If you could speak to your younger self, what would you say?
Today we bring you the second instalment in our series of founders’ letters to their former selves. Advice, regrets, things they wish they’d known – we think everybody wishes they could give a little advice to who they once were. Enjoy these letters from Trade Ledger and GoodBox (and make sure you read to the end!).
Read the first in our series.
Martin McCann, Co-Founder
You’ll find this difficult to believe, but this letter is to you from you. No joke! A bit like in Back to the Future, I was given the chance to pass some messages to my younger self, so here goes…
First, let’s cover the good news. Most importantly, you keep your hair! You’ll still have plenty of long, thick hair when you’re CEO of your own company. Which brings me to the second piece of good news: you go on to found a ground-breaking company called Trade Ledger together with Matt Born, a friend you’ll meet at SAP.
What is Trade Ledger? Trade Ledger helps banks to lend money to small and medium sized businesses (SMEs). It’s a software solution, but not like those you might have heard of. It’s a solution for a new paradigm. Basically, the internet you’re using to send email at university, well that really takes off. People start to use computers (and mobile phones) for most communication and also to consume digital goods, like films and music. What Trade Ledger does it provide a platform for lending in this new digital world because banks are still using paper processes and, worse, they don’t know how to lend against intangible assets like accounts receivables and inventory. So, we fix all that for them using new technology and new data sets. It’s a great business and it’s serving a big societal need by getting money to the businesses that create employment and growth. You’ll love it and hopefully feel as proud of it as I do.
Now, for the less good news. About 15 years from now, you’ll own a waterfront apartment in Sydney, with view over the bay in which you’ll surf most mornings before walking to work. What’s wrong with that, you’re asking. Well, you go on to sell that flat when you move to London to set up Trade Ledger UK. So, my first Marty McFly intervention is to say: don’t sell the flat! Moving to the UK is absolutely the right thing to do for the business because London is at the heart of international trade finance, but you’ll be flying back and forth a lot and you can still use it. Plus, it’s a great investment (with a lot of sentimental attachment!).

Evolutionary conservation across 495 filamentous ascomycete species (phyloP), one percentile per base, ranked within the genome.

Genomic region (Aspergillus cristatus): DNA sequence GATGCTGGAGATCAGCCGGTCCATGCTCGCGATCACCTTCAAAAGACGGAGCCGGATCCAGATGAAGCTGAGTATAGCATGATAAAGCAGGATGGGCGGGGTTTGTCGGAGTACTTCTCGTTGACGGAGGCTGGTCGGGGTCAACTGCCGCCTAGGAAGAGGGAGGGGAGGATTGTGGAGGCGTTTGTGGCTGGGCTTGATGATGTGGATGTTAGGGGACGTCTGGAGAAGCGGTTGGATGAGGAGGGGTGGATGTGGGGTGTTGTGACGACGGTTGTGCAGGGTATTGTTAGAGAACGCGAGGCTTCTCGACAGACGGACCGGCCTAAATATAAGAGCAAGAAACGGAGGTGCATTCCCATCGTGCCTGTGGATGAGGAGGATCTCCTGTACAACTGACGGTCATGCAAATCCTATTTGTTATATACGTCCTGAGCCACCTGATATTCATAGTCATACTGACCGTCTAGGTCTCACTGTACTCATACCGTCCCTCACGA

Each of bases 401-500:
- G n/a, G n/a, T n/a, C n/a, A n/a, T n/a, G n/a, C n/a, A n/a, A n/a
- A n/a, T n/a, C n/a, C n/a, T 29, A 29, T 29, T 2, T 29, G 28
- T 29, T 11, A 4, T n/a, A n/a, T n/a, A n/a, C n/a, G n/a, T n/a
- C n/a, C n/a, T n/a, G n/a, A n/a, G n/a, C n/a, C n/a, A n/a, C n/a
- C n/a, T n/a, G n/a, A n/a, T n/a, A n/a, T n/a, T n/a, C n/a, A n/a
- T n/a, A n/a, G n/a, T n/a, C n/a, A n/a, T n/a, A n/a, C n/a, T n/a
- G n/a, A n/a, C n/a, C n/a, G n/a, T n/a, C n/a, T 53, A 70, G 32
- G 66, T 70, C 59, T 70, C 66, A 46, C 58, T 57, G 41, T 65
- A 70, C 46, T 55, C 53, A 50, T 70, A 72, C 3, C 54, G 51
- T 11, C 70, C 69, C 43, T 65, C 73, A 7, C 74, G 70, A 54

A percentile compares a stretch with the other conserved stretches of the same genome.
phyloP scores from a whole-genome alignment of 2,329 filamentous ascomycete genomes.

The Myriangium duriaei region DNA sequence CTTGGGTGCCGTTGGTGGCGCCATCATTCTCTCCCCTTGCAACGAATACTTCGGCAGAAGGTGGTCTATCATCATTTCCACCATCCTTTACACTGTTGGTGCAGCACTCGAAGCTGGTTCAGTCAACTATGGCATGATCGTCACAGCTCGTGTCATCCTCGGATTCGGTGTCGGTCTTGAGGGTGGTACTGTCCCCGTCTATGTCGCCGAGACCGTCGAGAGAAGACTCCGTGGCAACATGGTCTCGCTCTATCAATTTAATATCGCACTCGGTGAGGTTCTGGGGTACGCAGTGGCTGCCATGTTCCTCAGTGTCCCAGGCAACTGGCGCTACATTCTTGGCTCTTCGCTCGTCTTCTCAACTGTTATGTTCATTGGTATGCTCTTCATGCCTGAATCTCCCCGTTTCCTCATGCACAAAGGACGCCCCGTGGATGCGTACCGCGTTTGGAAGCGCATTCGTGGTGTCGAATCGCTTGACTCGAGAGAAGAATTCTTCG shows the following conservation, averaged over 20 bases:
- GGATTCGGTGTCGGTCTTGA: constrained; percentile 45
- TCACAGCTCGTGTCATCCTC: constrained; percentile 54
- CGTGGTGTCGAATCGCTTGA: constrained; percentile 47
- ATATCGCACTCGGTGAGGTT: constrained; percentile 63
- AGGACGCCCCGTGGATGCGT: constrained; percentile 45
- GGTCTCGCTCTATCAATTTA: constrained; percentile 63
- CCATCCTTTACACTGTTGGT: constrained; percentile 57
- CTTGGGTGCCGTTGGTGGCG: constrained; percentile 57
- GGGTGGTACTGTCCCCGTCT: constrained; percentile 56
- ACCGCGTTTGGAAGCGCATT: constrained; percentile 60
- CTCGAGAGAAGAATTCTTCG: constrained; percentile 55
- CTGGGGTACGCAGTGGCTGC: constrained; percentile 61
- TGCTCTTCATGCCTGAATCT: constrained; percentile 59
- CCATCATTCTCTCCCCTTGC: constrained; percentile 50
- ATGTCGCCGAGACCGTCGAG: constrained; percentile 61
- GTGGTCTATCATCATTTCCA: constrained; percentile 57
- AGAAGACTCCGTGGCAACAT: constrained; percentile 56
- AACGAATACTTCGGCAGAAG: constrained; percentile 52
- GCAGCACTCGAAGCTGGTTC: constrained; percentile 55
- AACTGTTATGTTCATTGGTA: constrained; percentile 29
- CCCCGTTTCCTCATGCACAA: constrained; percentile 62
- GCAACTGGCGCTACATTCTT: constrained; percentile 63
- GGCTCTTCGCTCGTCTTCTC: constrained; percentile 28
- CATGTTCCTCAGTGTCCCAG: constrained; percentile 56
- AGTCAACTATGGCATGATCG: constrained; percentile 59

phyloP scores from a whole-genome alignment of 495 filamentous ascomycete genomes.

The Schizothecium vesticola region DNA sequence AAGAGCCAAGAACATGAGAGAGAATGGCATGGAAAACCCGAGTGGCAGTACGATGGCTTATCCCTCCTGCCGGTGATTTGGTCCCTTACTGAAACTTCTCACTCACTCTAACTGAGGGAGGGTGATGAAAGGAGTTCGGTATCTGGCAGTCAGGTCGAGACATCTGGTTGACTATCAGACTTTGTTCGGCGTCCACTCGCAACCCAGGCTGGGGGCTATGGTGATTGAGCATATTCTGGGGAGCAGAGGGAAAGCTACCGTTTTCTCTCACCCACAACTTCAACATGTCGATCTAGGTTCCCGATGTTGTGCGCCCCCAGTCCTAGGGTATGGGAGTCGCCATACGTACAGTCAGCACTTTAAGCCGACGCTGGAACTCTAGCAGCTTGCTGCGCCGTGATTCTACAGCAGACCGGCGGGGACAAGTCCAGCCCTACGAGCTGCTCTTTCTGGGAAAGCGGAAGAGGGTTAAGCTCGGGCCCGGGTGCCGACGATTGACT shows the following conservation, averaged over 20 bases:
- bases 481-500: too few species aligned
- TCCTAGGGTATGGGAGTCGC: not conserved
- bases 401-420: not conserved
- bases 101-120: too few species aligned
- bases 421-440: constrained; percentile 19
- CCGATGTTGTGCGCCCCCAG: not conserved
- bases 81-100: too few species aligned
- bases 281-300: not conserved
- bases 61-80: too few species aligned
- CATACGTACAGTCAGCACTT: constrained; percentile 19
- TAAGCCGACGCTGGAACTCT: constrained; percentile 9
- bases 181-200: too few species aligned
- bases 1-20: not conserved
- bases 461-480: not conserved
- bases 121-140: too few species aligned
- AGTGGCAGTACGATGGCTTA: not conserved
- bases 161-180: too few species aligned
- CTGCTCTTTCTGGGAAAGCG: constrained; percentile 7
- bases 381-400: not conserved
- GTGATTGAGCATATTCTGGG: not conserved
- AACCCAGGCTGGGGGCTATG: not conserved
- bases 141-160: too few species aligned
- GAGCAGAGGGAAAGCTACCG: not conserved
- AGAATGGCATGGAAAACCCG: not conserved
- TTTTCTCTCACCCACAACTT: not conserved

You also won’t have nearly as much time as you do now. That’s not to say that you won’t love running Trade Ledger. I’ve never enjoyed anything as much as building something from scratch and solving such an important challenge. Only, with all of the flying and prospecting and raising money and hiring and coaching great people, you won’t have as much time as now for some of your passions. So, take that VW camper van around Europe while you still have the chance, surf as much as you can and you sign up for that Italian class!
I’ll finish with a few words of wisdom (I hope) and some encouragement. Making mistakes is ok, as long as you learn from them. Surround yourself with the brightest people you can, ask them lots of questions and learn from them – you never know as much as you think. You can change course as often as you like, what will become known as “pivoting”, provided you stay true to the company mission and you never compromise on the quality of the platform you build. This is the most important takeaway. And lastly, you’ll want to work 24/7 because it’s your baby and your dream, but don’t forget to keep fit and reward yourself. Capitalizing on the opportunity to transform business lending is a marathon, not a sprint.
All the best my man, I’m rooting for you!
Francesca Hodgson, Co-Founder and Managing Director
A note for my younger self, these are the things I’ve learned:
Don’t be limited by what you know. Sometimes what you don’t know will provide the opportunity for you to do things differently.
Have confidence in yourself and your ability to create change.
Problems are not indicative of failure, merely an indication to try again with a different approach.
You will fail, time and time again, founding a company is not for the faint hearted.
Surround yourself with those whom you can learn the most from.
Understand your why and what it is that motivates you.
Working smarter has huge value and only goes to super charge all your hard work.
Communicate well and put in place processes and platforms that will help you scale.
Never underestimate the value in clearly defining roles and responsibilities with yourself and your team.
Respect yourself and others around you.
You can do it! Being a female founder with a family is challenging, but don’t be limited by society or anyone else who tells you otherwise. It is possible to combine a start-up/scale-up with a family. You know what is best for you.
That said it wasn’t necessary to take that conference call whilst in labour!
Co-Founder and Managing Director of GoodBox